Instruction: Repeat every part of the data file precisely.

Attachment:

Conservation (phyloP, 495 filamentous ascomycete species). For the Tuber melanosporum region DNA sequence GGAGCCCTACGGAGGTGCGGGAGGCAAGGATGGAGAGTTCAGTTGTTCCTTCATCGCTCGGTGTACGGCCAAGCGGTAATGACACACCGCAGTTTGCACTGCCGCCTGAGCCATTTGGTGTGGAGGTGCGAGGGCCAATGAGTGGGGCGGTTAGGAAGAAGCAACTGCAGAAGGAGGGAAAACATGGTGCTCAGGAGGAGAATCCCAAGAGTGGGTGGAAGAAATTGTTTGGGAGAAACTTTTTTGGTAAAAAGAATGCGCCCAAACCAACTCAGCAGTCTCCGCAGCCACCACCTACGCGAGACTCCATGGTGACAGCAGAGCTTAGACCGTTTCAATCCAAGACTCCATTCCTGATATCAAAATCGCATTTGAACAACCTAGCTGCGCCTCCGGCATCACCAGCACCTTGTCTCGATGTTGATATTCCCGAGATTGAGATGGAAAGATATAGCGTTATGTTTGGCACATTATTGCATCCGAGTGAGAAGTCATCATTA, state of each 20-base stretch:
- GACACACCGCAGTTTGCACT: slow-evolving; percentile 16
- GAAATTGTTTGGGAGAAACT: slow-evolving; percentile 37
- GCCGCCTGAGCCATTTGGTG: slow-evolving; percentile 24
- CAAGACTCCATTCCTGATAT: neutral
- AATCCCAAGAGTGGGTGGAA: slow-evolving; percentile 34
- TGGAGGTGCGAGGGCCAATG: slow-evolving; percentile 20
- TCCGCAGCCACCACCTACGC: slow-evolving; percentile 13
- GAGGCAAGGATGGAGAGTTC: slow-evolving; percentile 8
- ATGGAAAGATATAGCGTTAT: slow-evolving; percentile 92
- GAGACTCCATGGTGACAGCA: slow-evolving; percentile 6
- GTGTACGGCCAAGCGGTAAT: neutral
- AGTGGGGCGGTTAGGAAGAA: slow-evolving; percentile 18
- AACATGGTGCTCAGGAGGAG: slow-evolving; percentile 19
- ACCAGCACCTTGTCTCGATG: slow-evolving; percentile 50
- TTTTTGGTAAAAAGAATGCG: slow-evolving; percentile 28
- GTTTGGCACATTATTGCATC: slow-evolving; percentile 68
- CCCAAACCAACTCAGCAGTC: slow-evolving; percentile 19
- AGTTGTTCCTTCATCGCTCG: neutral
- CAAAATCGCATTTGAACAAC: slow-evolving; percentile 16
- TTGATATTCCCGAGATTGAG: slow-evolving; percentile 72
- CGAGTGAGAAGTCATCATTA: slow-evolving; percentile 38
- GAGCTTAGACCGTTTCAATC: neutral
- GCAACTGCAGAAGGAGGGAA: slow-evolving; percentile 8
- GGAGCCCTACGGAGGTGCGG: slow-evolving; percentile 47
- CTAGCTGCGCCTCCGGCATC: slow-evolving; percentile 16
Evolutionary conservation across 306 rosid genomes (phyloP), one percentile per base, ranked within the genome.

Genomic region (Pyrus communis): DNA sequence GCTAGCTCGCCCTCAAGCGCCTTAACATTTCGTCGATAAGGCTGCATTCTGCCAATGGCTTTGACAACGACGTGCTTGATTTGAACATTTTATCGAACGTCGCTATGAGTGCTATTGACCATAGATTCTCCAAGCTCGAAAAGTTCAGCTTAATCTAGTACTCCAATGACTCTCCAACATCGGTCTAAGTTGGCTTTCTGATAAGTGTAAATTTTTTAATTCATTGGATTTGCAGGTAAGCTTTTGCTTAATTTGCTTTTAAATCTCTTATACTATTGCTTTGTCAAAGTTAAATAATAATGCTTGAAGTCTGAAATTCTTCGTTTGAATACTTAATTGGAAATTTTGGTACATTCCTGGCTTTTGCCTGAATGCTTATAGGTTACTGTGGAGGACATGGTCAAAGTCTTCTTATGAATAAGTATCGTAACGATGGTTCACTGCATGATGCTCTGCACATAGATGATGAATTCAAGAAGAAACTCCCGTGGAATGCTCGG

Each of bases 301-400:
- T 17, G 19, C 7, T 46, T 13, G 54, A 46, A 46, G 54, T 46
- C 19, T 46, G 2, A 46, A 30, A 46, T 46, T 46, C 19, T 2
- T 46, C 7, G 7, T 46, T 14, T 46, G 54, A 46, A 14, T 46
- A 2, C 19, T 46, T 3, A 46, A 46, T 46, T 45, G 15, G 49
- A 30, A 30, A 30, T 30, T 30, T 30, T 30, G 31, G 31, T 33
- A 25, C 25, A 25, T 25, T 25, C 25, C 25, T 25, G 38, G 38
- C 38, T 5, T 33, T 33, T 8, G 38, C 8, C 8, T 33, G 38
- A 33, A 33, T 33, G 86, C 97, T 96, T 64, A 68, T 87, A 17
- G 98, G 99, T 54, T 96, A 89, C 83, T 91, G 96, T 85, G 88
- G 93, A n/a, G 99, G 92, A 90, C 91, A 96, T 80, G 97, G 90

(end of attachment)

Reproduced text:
Conservation (phyloP, 495 filamentous ascomycete species). For the Tuber melanosporum region DNA sequence GGAGCCCTACGGAGGTGCGGGAGGCAAGGATGGAGAGTTCAGTTGTTCCTTCATCGCTCGGTGTACGGCCAAGCGGTAATGACACACCGCAGTTTGCACTGCCGCCTGAGCCATTTGGTGTGGAGGTGCGAGGGCCAATGAGTGGGGCGGTTAGGAAGAAGCAACTGCAGAAGGAGGGAAAACATGGTGCTCAGGAGGAGAATCCCAAGAGTGGGTGGAAGAAATTGTTTGGGAGAAACTTTTTTGGTAAAAAGAATGCGCCCAAACCAACTCAGCAGTCTCCGCAGCCACCACCTACGCGAGACTCCATGGTGACAGCAGAGCTTAGACCGTTTCAATCCAAGACTCCATTCCTGATATCAAAATCGCATTTGAACAACCTAGCTGCGCCTCCGGCATCACCAGCACCTTGTCTCGATGTTGATATTCCCGAGATTGAGATGGAAAGATATAGCGTTATGTTTGGCACATTATTGCATCCGAGTGAGAAGTCATCATTA, state of each 20-base stretch:
- GACACACCGCAGTTTGCACT: slow-evolving; percentile 16
- GAAATTGTTTGGGAGAAACT: slow-evolving; percentile 37
- GCCGCCTGAGCCATTTGGTG: slow-evolving; percentile 24
- CAAGACTCCATTCCTGATAT: neutral
- AATCCCAAGAGTGGGTGGAA: slow-evolving; percentile 34
- TGGAGGTGCGAGGGCCAATG: slow-evolving; percentile 20
- TCCGCAGCCACCACCTACGC: slow-evolving; percentile 13
- GAGGCAAGGATGGAGAGTTC: slow-evolving; percentile 8
- ATGGAAAGATATAGCGTTAT: slow-evolving; percentile 92
- GAGACTCCATGGTGACAGCA: slow-evolving; percentile 6
- GTGTACGGCCAAGCGGTAAT: neutral
- AGTGGGGCGGTTAGGAAGAA: slow-evolving; percentile 18
- AACATGGTGCTCAGGAGGAG: slow-evolving; percentile 19
- ACCAGCACCTTGTCTCGATG: slow-evolving; percentile 50
- TTTTTGGTAAAAAGAATGCG: slow-evolving; percentile 28
- GTTTGGCACATTATTGCATC: slow-evolving; percentile 68
- CCCAAACCAACTCAGCAGTC: slow-evolving; percentile 19
- AGTTGTTCCTTCATCGCTCG: neutral
- CAAAATCGCATTTGAACAAC: slow-evolving; percentile 16
- TTGATATTCCCGAGATTGAG: slow-evolving; percentile 72
- CGAGTGAGAAGTCATCATTA: slow-evolving; percentile 38
- GAGCTTAGACCGTTTCAATC: neutral
- GCAACTGCAGAAGGAGGGAA: slow-evolving; percentile 8
- GGAGCCCTACGGAGGTGCGG: slow-evolving; percentile 47
- CTAGCTGCGCCTCCGGCATC: slow-evolving; percentile 16
Evolutionary conservation across 306 rosid genomes (phyloP), one percentile per base, ranked within the genome.

Genomic region (Pyrus communis): DNA sequence GCTAGCTCGCCCTCAAGCGCCTTAACATTTCGTCGATAAGGCTGCATTCTGCCAATGGCTTTGACAACGACGTGCTTGATTTGAACATTTTATCGAACGTCGCTATGAGTGCTATTGACCATAGATTCTCCAAGCTCGAAAAGTTCAGCTTAATCTAGTACTCCAATGACTCTCCAACATCGGTCTAAGTTGGCTTTCTGATAAGTGTAAATTTTTTAATTCATTGGATTTGCAGGTAAGCTTTTGCTTAATTTGCTTTTAAATCTCTTATACTATTGCTTTGTCAAAGTTAAATAATAATGCTTGAAGTCTGAAATTCTTCGTTTGAATACTTAATTGGAAATTTTGGTACATTCCTGGCTTTTGCCTGAATGCTTATAGGTTACTGTGGAGGACATGGTCAAAGTCTTCTTATGAATAAGTATCGTAACGATGGTTCACTGCATGATGCTCTGCACATAGATGATGAATTCAAGAAGAAACTCCCGTGGAATGCTCGG

Each of bases 301-400:
- T 17, G 19, C 7, T 46, T 13, G 54, A 46, A 46, G 54, T 46
- C 19, T 46, G 2, A 46, A 30, A 46, T 46, T 46, C 19, T 2
- T 46, C 7, G 7, T 46, T 14, T 46, G 54, A 46, A 14, T 46
- A 2, C 19, T 46, T 3, A 46, A 46, T 46, T 45, G 15, G 49
- A 30, A 30, A 30, T 30, T 30, T 30, T 30, G 31, G 31, T 33
- A 25, C 25, A 25, T 25, T 25, C 25, C 25, T 25, G 38, G 38
- C 38, T 5, T 33, T 33, T 8, G 38, C 8, C 8, T 33, G 38
- A 33, A 33, T 33, G 86, C 97, T 96, T 64, A 68, T 87, A 17
- G 98, G 99, T 54, T 96, A 89, C 83, T 91, G 96, T 85, G 88
- G 93, A n/a, G 99, G 92, A 90, C 91, A 96, T 80, G 97, G 90